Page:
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UCL events news and reviews


Buddhas of Suburbia: faith, migration and suburban change in London

By zclfg58, on 11 March 2014

If there’s one thing to take home from American film culture, from The Virgin Suicides to American Beauty, it’s that the suburbs are a place to be avoided at all costs. Replete with murderous instincts and repressed sexual desires, they are to be treated with scorn by urbanites and the few suburban refugees who manage to escape.

Hindu goddess in gold at the Shri Kanaga Thurkkai Amman Hindu Temple

Hindu goddess

Perhaps this unfair reputation stems from the suburban aesthetic: when the soul is furnished by identikit architecture that presumably houses conservative cultural habits, it is unsurprising that we see the suburban subject as living a boring life, unworthy of academic reflection or investigation.

In her Lunch Hour Lecture, Dr. Claire Dwyer (UCL Geography) rescued suburbia from this prejudicial inertia, demonstrating through an architectural, geographical and cultural comparative analysis of faith loci in Greater London that the suburbs can be a place of dynamic modernity where space is contested, deconstructed and re-mapped.

The first half of Dr. Dwyer’s lecture focused on newly developed or proposed institutions such as the Jain Temple in Potter’s Bar, Hertfordshire and the Salaam Centre in Harrow, which show how the suburbs are on the forefront of cultural innovation. (more…)

What on earth is time-based media?

By ucyow3c, on 17 January 2014

pencil-iconWritten by Jordan Rowe, Editorial Worker for UCL Media Relations

What is ‘time-based media’? A clock radio? A calendar? How about the tickers that 24-hour news channels plant at the bottom of the screen?

Tessa Power, Channel, 2010

Tessa Power, Channel, 2010

Funnily enough it’s none of those things, at least not in UCL Art Museum’s interpretation.  Its latest exhibition examines how video, sound and multimedia are used to create a dialogue between the viewer and the work of art.

The time-based media, in this case, explains exhibition curator Dr Martine Rouleau and UCL Art Museum curator Dr Andrea Fredericksen, are works of art that could change meaningfully with respect to time. That could be a video, experimental film or audio – anything that depends on technology.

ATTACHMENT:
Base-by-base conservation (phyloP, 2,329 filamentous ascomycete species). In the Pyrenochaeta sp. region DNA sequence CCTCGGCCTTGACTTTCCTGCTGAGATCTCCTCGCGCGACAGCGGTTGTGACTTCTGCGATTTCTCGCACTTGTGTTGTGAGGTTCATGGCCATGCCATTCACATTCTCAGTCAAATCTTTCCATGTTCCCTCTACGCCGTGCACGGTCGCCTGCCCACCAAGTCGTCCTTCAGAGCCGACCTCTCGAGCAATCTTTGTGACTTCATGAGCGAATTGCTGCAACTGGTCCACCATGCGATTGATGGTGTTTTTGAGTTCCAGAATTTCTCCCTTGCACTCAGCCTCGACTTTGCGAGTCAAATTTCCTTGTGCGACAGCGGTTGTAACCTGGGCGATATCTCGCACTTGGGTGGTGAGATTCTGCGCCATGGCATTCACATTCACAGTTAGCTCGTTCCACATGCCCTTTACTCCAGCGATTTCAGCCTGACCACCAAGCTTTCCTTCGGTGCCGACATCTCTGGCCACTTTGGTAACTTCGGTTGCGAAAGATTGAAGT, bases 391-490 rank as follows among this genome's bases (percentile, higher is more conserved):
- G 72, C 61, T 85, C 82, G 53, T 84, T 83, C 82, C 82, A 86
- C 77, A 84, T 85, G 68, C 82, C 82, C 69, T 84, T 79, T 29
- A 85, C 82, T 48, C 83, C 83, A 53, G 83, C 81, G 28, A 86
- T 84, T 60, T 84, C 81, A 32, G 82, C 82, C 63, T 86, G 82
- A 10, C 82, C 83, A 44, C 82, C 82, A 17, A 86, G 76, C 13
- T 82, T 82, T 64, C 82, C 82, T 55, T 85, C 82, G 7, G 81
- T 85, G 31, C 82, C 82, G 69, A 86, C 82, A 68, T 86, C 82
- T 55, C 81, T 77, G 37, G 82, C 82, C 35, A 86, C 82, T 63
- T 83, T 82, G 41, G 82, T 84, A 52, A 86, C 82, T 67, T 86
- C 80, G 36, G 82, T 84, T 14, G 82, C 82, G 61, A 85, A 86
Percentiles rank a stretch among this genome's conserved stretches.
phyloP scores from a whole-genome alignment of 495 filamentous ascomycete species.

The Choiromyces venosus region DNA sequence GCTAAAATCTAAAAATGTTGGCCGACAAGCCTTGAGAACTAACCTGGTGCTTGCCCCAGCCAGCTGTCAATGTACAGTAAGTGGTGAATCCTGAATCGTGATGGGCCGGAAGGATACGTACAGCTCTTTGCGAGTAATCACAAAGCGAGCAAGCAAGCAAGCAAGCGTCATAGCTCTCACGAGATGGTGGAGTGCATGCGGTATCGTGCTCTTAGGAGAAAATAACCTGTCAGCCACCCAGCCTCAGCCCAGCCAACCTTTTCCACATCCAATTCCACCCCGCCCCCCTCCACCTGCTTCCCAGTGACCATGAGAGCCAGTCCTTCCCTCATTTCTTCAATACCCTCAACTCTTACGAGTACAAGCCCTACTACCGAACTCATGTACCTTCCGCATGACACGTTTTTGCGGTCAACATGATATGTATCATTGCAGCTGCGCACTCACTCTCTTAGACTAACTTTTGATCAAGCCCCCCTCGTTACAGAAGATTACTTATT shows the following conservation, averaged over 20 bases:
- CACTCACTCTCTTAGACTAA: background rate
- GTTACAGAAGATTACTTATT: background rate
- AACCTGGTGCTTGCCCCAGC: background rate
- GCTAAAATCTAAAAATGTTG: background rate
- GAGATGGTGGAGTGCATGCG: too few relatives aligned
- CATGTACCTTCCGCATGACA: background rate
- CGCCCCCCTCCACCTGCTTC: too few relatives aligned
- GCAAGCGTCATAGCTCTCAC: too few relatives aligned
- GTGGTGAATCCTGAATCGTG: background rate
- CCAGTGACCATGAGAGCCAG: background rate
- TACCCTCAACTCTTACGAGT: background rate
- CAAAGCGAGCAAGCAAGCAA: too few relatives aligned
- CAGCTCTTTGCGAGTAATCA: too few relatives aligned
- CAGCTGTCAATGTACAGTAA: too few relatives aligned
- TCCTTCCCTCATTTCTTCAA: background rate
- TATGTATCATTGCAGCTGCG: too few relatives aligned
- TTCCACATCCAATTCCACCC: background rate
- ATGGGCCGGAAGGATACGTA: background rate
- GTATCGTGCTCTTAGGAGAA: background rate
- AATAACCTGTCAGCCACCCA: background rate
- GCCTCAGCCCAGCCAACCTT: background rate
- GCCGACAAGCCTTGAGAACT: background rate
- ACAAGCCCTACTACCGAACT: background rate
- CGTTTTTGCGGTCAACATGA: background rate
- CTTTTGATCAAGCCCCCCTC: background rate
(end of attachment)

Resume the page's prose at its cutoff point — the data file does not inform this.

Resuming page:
This has caused the UCL Art Museum to head into the archives  – which hold almost 10,000 different objects given to UCL for various reasons over the centuries  – and display multimedia winners of the William Coldstream Prize.

This is an annual purchase prize that enables the museum to acquire work by Slade School of Fine Art students, recognising a student’s particular excellence in any medium.


Grayson Perry’s seven lessons in creativity

By Clare S Ryan, on 3 December 2013

Grayson Perry

Grayson Perry, the Turner-prize-winning-cross-dressing ceramic artist, is fast becoming a national treasure. So when you get the chance to go and see him speak in the flesh, at the inauguration of the Centre for Humanities Interdisciplinary Research Projects (CHIRP) and the Centre for Editing Lives and Letters (CELL), there’s nothing to do but go along and be dazzled.

And dazzle he did. Fresh from his wildly successful Reith lectures and dressed up to the nines in a glittering kimono, Grayson Perry lived up to his reputation as one of the most alluring personalities in British art today.

After being introduced by Professor Lisa Jardine, and with a cheeky glint in his eye, he took to the stage at RIBA with a certain confidence, which seemed to say: “Listen up academia, I’ve got a thing or two to tell you. Yes, even you, the Provost in the second row. And don’t think I haven’t noticed you, Sue Lawley, at the back…” (more…)

Eclectic designs on show at UCL Slade Print Fair

By news editor, on 29 November 2013

pencil-iconWritten by Jordan Rowe, Editorial Worker for UCL Media Relations

The warehouse-style double gated lift that greets you upon arrival at the Slade Research Centre on Woburn Square is the first indication that things are done a little differently here, after all this is the renowned UCL Slade School of Fine Art. As you draw back the gates when reaching the fifth floor, you’re met with an array of donated works for sale decorating the bright white walls. This is the Slade Print Fair.

Artwork on exhibition at the Slade Print Fair

It’s the school’s first ever event of this kind – and hopefully not last – with all proceeds helping raise funds for future graduate scholarships. On display is work from alumni, students, staff and invited artists along with a full programme of print-related events and live demonstrations taking place until Saturday 30th November.

Over 170 of the works being showcased are available to purchase there and then, in addition to 32 pieces from established artists being auctioned online here. Moving around the floor, there’s definitely an emphasis on contemporary art, but a few period pieces have been mixed in, revisiting the lengthy history of the UCL Slade.